How To Train For Pull-Ups

The pull-up is one of the greatest feats of relative strength. It works many muscle groups including muscles in the back, shoulders, arms, and core. Being able to pull your bodyweight is important for a lot of different movements, not to mention that it’s an impressive skill. In my opinion, pull-ups are the best bodyweight exercise you can do and they’re up there with the most effective exercises of any kind.

Before I go on, I want to quickly address the misconception that women can’t do pull-ups. We can. That’s me in the gif below performing a full pull-up starting from a dead hang. I can knock out several more of those, and so can a lot of other women. Anyone can learn to do pull-ups, it’s just a matter of practice and persistence.


Standard Pull-Up:


  1. Grab a bar with an overhand grip (palms facing away from you). I recommend positioning your hands slightly wider than shoulder width apart. The wider your hands are, the harder the exercise will be.
  2. Hang from the bar with your arms fully extended (elbows straight). This is called a dead-hang.
  3. Pull your shoulder blades slightly down and back. Activate your abs by tilting your belly button towards your head and slightly lifting your thighs towards your head. In contrast to a dead-hang, this is an active position in which your muscles are tense. Training in this position strengthens your core and prevents swinging.
  4. Pull yourself up until your chin is above the bar. Think about pulling your elbows down and back. Your entire body should move as one solid unit without flailing the legs, bending at the hips, straining your neck to get your chin up or swinging your body. This is why keeping your abs tight throughout the movement is important. Pause at the top for a moment.
  5. Lower yourself back down in a slow and controlled manner. Again, avoid swinging and don’t allow yourself to drop down. Keep lowering yourself until your arms reach full extension and your elbows are straight.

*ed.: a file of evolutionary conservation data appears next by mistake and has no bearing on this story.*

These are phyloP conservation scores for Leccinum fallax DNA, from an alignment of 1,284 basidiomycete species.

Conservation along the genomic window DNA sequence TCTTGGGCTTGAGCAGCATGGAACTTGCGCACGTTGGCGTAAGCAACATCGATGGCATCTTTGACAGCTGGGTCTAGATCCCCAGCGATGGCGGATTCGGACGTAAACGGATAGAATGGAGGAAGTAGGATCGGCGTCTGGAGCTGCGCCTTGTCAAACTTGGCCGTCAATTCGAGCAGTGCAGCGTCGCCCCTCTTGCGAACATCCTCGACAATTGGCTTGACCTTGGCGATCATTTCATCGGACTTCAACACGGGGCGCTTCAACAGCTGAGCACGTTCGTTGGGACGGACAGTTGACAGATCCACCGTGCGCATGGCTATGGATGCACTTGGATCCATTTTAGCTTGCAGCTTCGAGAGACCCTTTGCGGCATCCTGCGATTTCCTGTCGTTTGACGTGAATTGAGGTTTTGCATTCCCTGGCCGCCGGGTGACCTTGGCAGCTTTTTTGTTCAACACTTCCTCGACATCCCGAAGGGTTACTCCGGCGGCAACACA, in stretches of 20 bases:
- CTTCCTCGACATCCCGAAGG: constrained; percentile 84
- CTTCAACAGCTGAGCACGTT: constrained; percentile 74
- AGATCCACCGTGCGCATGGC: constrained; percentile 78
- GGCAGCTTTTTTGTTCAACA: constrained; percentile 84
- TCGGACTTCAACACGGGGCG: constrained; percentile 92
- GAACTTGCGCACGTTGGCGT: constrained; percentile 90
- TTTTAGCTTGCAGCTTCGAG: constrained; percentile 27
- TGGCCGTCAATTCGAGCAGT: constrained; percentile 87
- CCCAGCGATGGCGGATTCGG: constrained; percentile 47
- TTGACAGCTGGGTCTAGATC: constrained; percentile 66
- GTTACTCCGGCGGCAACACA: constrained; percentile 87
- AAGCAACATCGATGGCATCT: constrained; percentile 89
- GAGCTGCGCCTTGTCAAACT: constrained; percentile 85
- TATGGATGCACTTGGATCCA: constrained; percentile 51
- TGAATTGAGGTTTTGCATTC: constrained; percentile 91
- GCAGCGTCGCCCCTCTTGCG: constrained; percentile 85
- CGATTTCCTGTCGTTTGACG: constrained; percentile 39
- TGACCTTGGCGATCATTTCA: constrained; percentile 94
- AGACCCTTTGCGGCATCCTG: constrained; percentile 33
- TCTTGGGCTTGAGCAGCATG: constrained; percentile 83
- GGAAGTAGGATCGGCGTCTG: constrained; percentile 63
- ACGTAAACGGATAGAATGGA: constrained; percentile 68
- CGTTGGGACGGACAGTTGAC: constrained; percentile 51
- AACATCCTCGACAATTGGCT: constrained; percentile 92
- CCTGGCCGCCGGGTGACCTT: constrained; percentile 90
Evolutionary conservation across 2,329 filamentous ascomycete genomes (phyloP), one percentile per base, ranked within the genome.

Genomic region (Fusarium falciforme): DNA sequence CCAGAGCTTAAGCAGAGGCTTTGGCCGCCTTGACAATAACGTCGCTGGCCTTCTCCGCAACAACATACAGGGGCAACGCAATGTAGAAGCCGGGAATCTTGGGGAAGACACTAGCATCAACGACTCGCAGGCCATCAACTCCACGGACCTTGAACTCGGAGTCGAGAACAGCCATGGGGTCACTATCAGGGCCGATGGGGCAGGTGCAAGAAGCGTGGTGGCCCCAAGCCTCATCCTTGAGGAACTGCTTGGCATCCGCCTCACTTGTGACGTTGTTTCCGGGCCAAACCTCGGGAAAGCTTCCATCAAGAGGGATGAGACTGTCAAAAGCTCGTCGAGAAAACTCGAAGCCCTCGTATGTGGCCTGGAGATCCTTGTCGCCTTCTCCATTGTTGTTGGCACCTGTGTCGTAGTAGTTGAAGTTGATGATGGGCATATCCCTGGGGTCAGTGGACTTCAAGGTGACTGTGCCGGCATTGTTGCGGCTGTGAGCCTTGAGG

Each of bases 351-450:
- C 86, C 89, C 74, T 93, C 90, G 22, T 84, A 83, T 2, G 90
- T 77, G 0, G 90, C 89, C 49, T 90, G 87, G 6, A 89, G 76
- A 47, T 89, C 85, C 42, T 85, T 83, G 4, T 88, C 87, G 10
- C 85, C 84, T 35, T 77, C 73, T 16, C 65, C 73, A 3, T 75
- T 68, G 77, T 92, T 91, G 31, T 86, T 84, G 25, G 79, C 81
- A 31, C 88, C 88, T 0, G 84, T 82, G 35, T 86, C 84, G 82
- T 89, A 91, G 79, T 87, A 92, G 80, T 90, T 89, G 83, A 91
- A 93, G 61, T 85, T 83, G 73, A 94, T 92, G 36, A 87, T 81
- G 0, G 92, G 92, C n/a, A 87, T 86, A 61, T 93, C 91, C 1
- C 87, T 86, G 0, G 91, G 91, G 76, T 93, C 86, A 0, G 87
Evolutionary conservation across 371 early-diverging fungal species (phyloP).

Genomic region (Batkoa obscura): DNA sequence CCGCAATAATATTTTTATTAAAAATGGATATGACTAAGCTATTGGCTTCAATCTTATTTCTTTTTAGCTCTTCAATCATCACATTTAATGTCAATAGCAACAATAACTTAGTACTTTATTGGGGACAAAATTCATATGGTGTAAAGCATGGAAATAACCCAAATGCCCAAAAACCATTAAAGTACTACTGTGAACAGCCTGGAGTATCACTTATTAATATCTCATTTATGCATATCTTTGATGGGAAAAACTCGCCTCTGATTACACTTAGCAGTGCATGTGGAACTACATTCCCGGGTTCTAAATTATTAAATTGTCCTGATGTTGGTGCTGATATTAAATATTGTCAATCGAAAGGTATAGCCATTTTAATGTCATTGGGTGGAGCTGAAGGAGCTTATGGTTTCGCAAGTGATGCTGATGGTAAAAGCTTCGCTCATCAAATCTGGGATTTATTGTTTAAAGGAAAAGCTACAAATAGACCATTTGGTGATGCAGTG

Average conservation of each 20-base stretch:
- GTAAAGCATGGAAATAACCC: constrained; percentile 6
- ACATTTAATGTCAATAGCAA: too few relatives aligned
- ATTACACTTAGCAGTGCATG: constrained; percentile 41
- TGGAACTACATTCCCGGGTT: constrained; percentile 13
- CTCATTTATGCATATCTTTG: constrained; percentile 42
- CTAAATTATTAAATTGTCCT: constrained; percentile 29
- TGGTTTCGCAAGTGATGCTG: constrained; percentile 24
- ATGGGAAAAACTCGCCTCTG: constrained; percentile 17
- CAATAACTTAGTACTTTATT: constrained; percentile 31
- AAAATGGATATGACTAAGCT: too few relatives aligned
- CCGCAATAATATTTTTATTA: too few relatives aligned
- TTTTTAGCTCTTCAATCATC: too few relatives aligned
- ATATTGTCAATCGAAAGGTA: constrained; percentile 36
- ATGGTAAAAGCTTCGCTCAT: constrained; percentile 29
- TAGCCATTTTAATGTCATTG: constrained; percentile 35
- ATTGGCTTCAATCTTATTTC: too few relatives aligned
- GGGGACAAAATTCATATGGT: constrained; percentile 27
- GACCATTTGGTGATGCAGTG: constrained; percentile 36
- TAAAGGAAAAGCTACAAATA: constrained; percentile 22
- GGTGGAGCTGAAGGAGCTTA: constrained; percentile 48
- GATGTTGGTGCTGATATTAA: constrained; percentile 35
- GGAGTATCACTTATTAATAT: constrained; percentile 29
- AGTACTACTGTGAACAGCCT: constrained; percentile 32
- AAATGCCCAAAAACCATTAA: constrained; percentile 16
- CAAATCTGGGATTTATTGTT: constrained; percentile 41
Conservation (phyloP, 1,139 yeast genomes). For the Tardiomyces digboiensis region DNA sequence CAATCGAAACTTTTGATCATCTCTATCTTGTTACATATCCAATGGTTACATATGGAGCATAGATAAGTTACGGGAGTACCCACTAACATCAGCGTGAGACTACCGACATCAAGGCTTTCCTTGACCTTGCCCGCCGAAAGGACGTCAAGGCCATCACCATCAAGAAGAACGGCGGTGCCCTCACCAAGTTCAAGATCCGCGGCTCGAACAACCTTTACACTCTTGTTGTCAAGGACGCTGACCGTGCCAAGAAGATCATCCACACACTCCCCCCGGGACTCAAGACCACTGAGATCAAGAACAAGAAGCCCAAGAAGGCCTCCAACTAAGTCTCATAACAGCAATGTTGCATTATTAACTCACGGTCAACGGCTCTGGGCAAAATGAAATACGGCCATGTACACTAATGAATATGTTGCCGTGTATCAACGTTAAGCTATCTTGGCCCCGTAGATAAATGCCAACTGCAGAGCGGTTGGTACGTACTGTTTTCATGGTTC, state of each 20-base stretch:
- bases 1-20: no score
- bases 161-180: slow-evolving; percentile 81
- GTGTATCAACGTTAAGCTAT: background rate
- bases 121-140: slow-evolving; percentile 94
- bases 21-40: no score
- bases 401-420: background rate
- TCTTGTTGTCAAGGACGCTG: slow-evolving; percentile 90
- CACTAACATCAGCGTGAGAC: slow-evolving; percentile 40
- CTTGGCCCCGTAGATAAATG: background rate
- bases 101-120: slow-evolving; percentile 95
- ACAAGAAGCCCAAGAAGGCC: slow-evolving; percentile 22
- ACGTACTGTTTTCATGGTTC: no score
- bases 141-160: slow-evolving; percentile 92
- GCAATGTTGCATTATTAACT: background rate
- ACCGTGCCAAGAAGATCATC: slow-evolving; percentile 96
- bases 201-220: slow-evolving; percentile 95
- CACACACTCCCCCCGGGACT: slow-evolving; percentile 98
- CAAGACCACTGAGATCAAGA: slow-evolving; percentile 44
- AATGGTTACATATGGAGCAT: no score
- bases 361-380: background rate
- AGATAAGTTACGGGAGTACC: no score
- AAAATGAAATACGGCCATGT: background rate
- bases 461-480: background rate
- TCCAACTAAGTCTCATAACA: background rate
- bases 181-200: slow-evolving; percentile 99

If you can’t perform the standard pull-up with strict form through the full range of motion, train by performing the following exercises:

Horizontal Row:

  1. Find a bar positioned at approximately waist height, or use a suspension trainer. If you’re working out at home, you can make do with the edge of a sturdy table or a broomstick positioned across two sturdy chairs.
  2. Get under the bar, facing upwards. Grab the bar with an overhand grip, hands approximately shoulder width apart.
  3. Extend your legs so that they are completely straight and your weight is resting on the edges of your heels. Extend your arms so they’re completely straight. Brace your abs by pointing your belly button towards your head.
  4. Pull yourself up to the bar by pulling your elbows back and down. Your body should move up towards the bar as one solid unit, with your hips rising at the same time as your shoulders.
  5. Pause at the top for a moment before lowering yourself, slowly and under control, back to the starting position (arms completely extended).

Aim for 8-10 solid repetitions. Once you can perform 10 repetitions consistently with good form, elevate your feet on a box or chair to increase the resistance.

How will this help?

While the horizontal row is a horizontal pulling motion rather than a vertical one like the pull-up (and therefore has a different neural activation pattern), it trains many of the same muscle groups. These include the latissimus dorsi (the major muscles responsible for the performance of a pull-up), trapezius, rhomboids, biceps, and forearm muscles (which are responsible for grip strength). Strengthening these muscles will translate to better pull-up performance, and given the difficult nature of the pull-up, it’s often necessary to start this variation to build a base level of strength before moving to more difficult vertical pulling movements.

Negative Chin-Up:

A chin-up is performed with almost exactly the same technique as a pull-up, except that you grip the bar underhand, with your palms facing your body. Chin-ups are generally easier to perform than pull-ups because the underhand grip puts the biceps muscles in a position of mechanical advantage compared with their position during the pull-up, so they can help more.